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This rendition of an OSU tsunami shelter prototype shows a large multi-story building on stilts, likely to lessen the impac of the base of a tidal wave crashing through its vicinity.  (Source: Oregon State University)
Shake, rattle, roll and splash -- major seismic event could ravage the pacific northwest twice over.

There have been no shortage of powerful and often, sometimes catastrophically, deadly earthquakes in the past ten years. Sumatra, Haiti, Japan, Chile and more have suffered to various degrees from the results of plate tectonics and the roiling seas of magma far below the surface of the planet. Though, in the US, California has a reputation for being earthquake-friendly, it is a far cry from the only threatened west coast state.

Based on data collected from the Cascadia Subduction Zone, which lies off the west cost of North America and runs from northern California up to British Columbia, Oregon State University marine geologist Chris Goldfinger and team says the chance of a quake of high magnitude, 8 or better, is unsettlingly high in the next fifty years. Using telltale signs of seismic activity, they have mapped out a time line of major events for the last 10,000 years. As it turns out, the pacific northwest is about due for a major earthquake.

According to their findings, the Cascadia has already gone past the 75% mark as far as a major event within a generally rhythmic period of time. Over the past 10,000 years, they have found evidence of 41 large events, spaced at roughly 500 year intervals. Should no event occur in the next 50 years, the chances jump to 85%. There is no doubt, feels Goldfinger, that the event is coming -- it's just a matter of time.

At present, he states there is an approximately 37% chance that a magnitude 8 or greater quake will hit the southern section of the Cascadia Subduction Zone, which runs from northern California to near Newport, Oregon, in the next 50 years. Further north, the chance of an event is less -- 10% to 15% -- but with a better chance of being much stronger, magnitude 9 or greater.

Not all of the west coast is oblivious to this sleeping giant. Not only would a sizable off-shore event cause the standard stand-in-a-doorway building rumbling action, it would most certainly create a powerful tsunami in its wake. The last recorded high magnitude quake from the Cascadia was in 1700. Though no records exist from the Americas, Japanese historians recorded the ocean-traversing tsunami that reached their shore, crashing down at 30 or more feet in height.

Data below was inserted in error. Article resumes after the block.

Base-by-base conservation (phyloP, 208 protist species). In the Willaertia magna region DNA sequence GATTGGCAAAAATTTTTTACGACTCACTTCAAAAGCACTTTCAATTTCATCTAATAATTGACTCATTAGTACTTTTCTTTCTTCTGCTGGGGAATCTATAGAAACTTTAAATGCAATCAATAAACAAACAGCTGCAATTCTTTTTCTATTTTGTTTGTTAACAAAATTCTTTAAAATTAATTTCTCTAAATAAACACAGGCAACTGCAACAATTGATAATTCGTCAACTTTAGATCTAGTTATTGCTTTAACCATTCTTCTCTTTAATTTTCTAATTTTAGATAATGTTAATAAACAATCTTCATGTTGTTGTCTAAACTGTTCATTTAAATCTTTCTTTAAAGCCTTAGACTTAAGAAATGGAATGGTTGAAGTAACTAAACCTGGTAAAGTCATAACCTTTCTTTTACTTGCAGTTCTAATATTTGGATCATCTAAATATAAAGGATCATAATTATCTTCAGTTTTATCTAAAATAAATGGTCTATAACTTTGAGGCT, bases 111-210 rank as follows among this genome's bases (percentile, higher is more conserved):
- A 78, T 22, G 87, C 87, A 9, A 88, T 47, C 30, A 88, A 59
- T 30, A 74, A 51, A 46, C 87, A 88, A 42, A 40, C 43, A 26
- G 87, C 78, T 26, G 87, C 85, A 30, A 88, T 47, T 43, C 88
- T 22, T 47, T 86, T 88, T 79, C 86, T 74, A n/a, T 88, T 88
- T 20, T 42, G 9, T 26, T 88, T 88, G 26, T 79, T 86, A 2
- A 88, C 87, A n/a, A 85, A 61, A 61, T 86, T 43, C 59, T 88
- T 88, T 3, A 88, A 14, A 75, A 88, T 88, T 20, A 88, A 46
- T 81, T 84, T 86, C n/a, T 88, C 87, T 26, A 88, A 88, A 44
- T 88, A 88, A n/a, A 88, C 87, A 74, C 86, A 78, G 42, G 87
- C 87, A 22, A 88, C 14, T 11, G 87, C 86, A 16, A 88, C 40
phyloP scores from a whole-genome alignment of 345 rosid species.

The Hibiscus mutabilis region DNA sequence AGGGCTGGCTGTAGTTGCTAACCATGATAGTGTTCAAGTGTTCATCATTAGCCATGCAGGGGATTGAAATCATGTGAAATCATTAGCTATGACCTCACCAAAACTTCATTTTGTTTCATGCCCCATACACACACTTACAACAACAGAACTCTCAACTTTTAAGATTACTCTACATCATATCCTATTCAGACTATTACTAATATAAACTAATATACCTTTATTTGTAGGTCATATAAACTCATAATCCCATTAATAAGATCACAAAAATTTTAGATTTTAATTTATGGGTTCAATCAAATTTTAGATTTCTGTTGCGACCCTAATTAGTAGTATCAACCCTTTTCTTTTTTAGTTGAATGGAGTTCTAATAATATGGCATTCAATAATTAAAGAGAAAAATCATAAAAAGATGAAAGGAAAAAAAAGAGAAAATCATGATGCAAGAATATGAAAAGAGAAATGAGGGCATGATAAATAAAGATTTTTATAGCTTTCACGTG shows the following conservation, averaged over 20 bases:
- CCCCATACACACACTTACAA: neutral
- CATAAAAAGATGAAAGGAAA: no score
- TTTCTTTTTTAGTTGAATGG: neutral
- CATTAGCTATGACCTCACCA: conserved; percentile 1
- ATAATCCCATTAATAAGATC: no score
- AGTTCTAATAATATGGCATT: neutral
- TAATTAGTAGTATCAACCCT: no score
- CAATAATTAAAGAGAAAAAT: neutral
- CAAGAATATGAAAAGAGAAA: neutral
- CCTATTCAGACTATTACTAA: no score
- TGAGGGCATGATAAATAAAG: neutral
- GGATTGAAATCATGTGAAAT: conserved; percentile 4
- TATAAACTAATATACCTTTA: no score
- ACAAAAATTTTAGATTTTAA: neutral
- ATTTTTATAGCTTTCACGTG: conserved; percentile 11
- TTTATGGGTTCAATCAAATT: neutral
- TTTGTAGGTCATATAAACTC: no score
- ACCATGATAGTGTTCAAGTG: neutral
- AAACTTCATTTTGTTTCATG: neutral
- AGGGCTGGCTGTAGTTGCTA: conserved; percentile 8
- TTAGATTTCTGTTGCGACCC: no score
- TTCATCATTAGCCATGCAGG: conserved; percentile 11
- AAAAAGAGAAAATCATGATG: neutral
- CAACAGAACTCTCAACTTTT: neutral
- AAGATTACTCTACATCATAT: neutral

The town of Cannon Beach, Oregon, is working with engineers from OSU to create an earthquake and tsunami shelter for its residents using advanced construction techniques and an eye for vertical space to stand above the wave. If completed, it may be the first tsunami shelter built outside of Japan.



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RE: Bias? Fishiness?
By Solandri on 5/26/2010 4:25:45 AM , Rating: 3
quote:
But if a coin flip turned up heads 9 times, then you have a higher probability that the next try will come up tails. But your chance stays independant.

Either you are using incorrect terminology, or you are falling victim to the gambler's fallacy.

http://en.wikipedia.org/wiki/Gambler%27s_fallacy

For independent events like coin flips (assuming a balanced coin), the probability for tails is always 50%. Doesn't matter if you got 9 heads or 9999 heads. The probability for tails was, is, and always will be 50%.

If you are talking about estimated probability, then the opposite of what you say is true. You take the average of the previous flips to work out a likelihood of coin being unequally weighted. For 9 heads, that works out to a 99.8% probability that the coin is two-headed. Thus your best estimate for the probability of the next flip being a head is 99.8%, with only a 0.2% probability of it coming up tails.

For dependent events like earthquakes, the probability increases the longer you go without an earthquake. But that's because of stress building up in the earth's crust. It has nothing to do with how probability works. Probability just allows you to statistically model the frequency of earthquakes, and based on that estimate the probability given how much stress has built up (how many years it's been since a big quake).


RE: Bias? Fishiness?
By Solandri on 5/26/2010 4:33:50 AM , Rating: 2
BTW, I'm pretty sure you're falling for the gambler's fallacy. The reason coin tosses trend towards 50% as you approach infinite tosses isn't because getting 9 heads means there's a higher chance for a tail. It's because the subsequent tosses will tend to be 50% and they swamp out the imbalance of the 9 heads by sheer sample size alone.

e.g.
9 heads + 2 flips of 50% (1 head, 1 tail) yields 90.9% heads overall.
9 heads + 20 flips of 50% (10 heads, 10 tails) yields 65.5% heads overall
9 heads + 50 flips of 50% yields 57.6% heads overall
9 heads + 100 flips of 50% yields 54.1% heads overall
9 heads + 1000 flips of 50% yields 50.4% heads overall

See how it trends towards 50% even though the probability of a tail isn't greater than 50%?


RE: Bias? Fishiness?
By clovell on 5/26/2010 10:29:44 AM , Rating: 2
Right - that's where the Central Limit Theorem comes in.

So everybody is clear, the Central Limit Theorem doesn't describe the probability of a single coin flip. It describes how, as the number of flips approaches inifinity (gets bigger), the overall sample mean of those flips converges to within an epsilon neighborhood (keeps getting closer to) of the true mean/probability.


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